What we're reading, May 12, 2016: there are 18 bills in the House that address the opioid epidemic and Massachusetts residents don't think medical professionals are doing a good job carrying out a dying person's wishes.
There are 18 bills in the House that address the opioid addiction epidemic in the United States. According to The New York Times, the bills include measures that make it easier for doctors to treat patients with addiction, offer greater protections for veterans and children affected, and a study of laws aimed at shielding providers and law enforcement who help treat opioid addicts. The House bills are expected to be packaged together after approval, at which point they need to be reconciled with similar legislation in the Senate.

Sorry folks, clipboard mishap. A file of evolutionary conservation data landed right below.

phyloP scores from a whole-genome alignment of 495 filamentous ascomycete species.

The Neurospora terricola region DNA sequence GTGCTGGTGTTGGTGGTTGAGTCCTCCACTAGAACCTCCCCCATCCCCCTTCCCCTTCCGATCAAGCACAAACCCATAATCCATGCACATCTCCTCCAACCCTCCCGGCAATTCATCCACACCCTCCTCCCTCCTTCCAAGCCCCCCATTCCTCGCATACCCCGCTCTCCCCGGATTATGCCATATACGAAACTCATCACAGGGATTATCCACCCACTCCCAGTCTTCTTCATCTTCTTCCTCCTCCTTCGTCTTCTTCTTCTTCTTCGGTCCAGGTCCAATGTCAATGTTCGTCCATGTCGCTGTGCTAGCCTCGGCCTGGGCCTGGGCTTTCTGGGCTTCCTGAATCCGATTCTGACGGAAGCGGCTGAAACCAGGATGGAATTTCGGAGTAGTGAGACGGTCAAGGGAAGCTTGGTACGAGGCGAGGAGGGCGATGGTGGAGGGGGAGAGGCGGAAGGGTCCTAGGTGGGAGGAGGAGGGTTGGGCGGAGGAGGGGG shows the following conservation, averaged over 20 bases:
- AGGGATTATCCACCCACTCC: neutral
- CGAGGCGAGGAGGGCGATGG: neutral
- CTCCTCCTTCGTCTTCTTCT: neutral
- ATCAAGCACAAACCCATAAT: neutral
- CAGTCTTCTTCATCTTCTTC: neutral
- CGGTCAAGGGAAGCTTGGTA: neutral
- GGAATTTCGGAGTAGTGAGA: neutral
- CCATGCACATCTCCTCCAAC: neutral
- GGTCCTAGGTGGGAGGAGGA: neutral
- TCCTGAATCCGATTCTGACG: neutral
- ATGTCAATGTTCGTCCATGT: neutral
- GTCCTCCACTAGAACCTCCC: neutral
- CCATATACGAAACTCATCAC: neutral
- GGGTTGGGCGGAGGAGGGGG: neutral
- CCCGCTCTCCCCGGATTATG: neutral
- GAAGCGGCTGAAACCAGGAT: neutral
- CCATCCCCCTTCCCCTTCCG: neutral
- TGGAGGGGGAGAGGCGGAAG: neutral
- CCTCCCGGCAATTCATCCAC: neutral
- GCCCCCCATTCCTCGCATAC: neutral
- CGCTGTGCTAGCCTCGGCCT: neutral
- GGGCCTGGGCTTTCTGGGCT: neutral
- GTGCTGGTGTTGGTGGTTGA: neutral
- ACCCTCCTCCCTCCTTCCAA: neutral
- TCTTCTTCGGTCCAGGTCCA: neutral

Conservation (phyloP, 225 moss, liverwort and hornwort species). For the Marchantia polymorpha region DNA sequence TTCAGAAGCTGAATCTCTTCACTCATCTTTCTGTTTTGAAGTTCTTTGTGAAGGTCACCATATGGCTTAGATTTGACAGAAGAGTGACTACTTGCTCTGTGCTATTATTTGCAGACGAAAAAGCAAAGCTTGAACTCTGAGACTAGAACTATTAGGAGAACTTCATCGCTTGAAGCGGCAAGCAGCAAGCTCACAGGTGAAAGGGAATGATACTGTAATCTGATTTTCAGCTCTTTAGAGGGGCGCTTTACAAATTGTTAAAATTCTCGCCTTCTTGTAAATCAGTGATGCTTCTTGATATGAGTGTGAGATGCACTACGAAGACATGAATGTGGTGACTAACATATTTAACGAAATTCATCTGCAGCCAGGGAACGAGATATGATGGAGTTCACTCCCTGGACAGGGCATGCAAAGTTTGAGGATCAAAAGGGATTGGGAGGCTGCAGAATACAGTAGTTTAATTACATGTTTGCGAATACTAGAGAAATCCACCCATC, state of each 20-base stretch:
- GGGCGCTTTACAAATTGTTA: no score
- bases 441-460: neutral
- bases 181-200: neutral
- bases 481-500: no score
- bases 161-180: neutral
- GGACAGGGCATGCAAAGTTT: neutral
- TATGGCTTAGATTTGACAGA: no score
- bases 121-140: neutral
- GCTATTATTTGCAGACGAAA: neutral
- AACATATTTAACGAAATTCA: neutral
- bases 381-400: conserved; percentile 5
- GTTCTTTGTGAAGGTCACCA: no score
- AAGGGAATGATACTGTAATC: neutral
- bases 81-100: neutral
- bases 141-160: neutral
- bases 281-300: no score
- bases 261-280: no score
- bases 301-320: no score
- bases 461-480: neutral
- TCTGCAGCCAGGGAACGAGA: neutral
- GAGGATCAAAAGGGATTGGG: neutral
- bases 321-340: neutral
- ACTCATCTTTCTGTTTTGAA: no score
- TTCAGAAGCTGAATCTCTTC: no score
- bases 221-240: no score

How well do medical professional do with carrying out a dying person’s wishes? In a poll of Massachusetts residents, only one-third of people with a relative who had died said their wishes were fully carried out, reported the Boston Globe. Furthermore, the telephone survey of nearly 2000 residents found that 20% said end-of-life care for their loved was fair or poor. Responses suggest that a lack of planning by doctors and patients lead to turmoil and misunderstanding during the last days of a person’s life.